Yes, Barton is forceful. He saws heavily on the “Judeo-Christian principles of our Founding Fathers,” and in that he is right, but less so because he ignores the equally, perhaps more important founding principles based in Enlightenment rationality and the then truly liberal economic and political principles (having no king is radical as is equality of all before the law) that undergird our Constitution. And no, I do not discount but do recognize the strong influence of Christianity that helped to shape those principles, as for example in Puritanism–yes, Puritanism (John Locke was a Puritan, for one)! And yes, Jefferson and Madison and other leading Fathers saw reality both through the Enlightenment rationalist lens that recognized either a Deistic God (Jefferson, Franklin) or the God of orthodox theism and trinitarianism (Washington may be there, for example, but he is truly hard to gauge as to his churchmanship). That is different from the contemporary lens through which many leaders, even some Christian leaders and scholars see reality, that is, through a modern, naturalistic lens, dismissive of the orthodox Judeo-Christian tradition. Thankfully, many do not. Most do not see sharply enough the implications of their own fuzzy thinking about the relationship between public life and policy and biblical faith. Beyond that, to say that America is a Christian nation is a statement that always requires explanation: does that mean cultural Christianity, or does it refer to a vibrant biblical, orthodox (that is “right teaching”) Christianity that dominates the thought life, moral and ethical way of life, and our relationships domestic and international? How do most Americans live? There’s quite a range, there! I wonder whether Barton is to the point of admitting that despite the Judeo-Christian influences on our Constitution and civic life in the Revolutionary Period, the Founding Fathers decided it was best that our founding documents and government constitute a secular establishment and that the government would have no sway over religion in the nation. That would be the citizens’ responsibility, individually and corporately, and initially that was left to the states. The First Amendment religious liberty and free exercise clauses were the product of the citizens holding out for protection from the interference of government in religious matters. I think knowing the distinction would help to solve confusion about whether America is a “Christian nation.” If nation refers to the society, even there we have plenty of evidence to the contrary, and that kind of evidence has always been present to varying degrees (major instance–institutionalized slavery); if it refers to majority opinion or identification, then even there I have some questions–it seems that so many professing Christians do not understand their responsibilities and obligations actually to live as Christians; many actually live contrary to Christian principles and convictions. Christianity is divorced from actual lifestyle and commitments. Perhaps our president is in that camp; uncomfortable as it is, there are many who profess Christianity whose values and political identification are indeed “liberal” in that sense–that is, modernist, naturalistic, pragmatic, anti-faith and unevenly tolerant in practice.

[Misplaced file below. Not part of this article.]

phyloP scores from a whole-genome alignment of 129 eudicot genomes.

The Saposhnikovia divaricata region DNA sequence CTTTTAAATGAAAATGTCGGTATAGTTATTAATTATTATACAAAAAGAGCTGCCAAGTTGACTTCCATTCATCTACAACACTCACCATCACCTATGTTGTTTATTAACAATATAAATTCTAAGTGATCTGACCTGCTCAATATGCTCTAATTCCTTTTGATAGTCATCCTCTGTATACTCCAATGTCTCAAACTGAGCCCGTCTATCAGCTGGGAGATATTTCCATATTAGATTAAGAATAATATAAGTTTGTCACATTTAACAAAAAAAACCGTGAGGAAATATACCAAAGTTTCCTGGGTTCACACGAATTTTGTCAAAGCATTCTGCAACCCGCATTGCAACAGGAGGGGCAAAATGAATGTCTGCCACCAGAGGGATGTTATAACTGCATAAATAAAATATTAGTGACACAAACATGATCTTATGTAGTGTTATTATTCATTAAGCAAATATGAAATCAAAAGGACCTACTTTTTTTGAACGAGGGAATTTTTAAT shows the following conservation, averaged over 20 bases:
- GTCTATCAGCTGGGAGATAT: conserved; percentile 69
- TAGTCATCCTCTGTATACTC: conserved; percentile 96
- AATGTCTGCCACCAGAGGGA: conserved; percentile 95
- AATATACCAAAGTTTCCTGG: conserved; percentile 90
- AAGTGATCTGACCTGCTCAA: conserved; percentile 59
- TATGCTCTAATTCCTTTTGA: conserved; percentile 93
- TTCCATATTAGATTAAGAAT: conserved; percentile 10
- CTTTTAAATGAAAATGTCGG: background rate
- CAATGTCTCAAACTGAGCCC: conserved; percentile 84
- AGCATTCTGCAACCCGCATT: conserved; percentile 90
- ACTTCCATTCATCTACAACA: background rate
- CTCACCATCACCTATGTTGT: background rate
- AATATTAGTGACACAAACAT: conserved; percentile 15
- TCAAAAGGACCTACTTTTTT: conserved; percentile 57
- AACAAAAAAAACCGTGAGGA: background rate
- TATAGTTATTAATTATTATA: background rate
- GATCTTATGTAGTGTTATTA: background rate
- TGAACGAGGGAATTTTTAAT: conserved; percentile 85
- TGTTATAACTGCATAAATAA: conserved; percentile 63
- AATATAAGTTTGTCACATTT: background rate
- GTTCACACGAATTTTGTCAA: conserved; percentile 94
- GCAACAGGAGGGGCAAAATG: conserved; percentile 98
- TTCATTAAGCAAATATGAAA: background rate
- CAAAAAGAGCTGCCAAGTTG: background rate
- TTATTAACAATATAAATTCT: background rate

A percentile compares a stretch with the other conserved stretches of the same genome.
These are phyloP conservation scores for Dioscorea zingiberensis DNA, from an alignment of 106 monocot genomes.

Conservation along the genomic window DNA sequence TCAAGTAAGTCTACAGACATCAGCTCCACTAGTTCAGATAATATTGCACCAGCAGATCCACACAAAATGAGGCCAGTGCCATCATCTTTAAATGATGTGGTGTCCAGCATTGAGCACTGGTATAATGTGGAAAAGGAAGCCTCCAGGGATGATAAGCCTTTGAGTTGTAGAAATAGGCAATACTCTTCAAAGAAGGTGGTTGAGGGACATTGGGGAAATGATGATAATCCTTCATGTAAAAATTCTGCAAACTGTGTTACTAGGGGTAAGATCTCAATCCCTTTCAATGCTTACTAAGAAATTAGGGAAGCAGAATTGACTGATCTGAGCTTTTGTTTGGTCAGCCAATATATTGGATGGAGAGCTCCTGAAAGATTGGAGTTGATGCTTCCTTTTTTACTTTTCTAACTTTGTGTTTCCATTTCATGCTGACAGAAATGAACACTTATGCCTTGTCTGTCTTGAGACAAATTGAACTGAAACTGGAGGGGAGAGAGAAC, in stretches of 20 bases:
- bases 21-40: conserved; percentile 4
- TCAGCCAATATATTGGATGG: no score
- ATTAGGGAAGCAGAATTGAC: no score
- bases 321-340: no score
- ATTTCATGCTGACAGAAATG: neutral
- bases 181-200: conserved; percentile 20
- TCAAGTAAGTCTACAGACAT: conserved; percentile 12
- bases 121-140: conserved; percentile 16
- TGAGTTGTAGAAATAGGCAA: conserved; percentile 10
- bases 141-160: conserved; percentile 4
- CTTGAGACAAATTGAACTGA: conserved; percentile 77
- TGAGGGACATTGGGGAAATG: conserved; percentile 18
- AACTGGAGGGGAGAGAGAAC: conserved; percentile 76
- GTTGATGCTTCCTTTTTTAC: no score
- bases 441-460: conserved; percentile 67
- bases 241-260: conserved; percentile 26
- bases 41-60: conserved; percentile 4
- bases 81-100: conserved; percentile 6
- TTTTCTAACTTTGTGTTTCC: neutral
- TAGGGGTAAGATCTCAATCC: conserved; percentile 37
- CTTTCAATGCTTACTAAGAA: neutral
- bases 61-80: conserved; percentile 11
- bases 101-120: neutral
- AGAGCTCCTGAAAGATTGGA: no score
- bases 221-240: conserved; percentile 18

Yes, before we tout America as a Christian nation, I think we need to take a deep look at what it is to be Christian and begin the comparisons. I’ll end with this challenge: we criticize Mr. Obama, yet it is likely more fruitful to look at the pressures, the interest groups, the political forces that support a liberal-democratic presidency, see how powerful they actually are in America, see how many Americans support that influence either directly and indirectly, see how deeply entwined in our economy and common life these forces are, see how interest groups, PACs, lobbying organizations, corporations hogtie any president, and then ask how it could be otherwise. It’s important to recognize because those forces do not change just because the president and the Congress are Democrat or Republican. I choose to say that there are so many forces influencing our government that in order to make things different, Christians must be part of a foundational social and cultural reorientation in our society, the kind that involves a true change of commitments and priorities. Once that happens, then we can claim honest identification as a Christian nation. But it needs to happen first in our communities. With us. We and our neighbors. Churches and their neighborhoods. Workers and employers. Communities to capitals. You get the idea. Let us, then, love justice, do mercy, and walk humbly with our God. Let divine goals lead us. That’s not liberalism, that’s liberty as intended.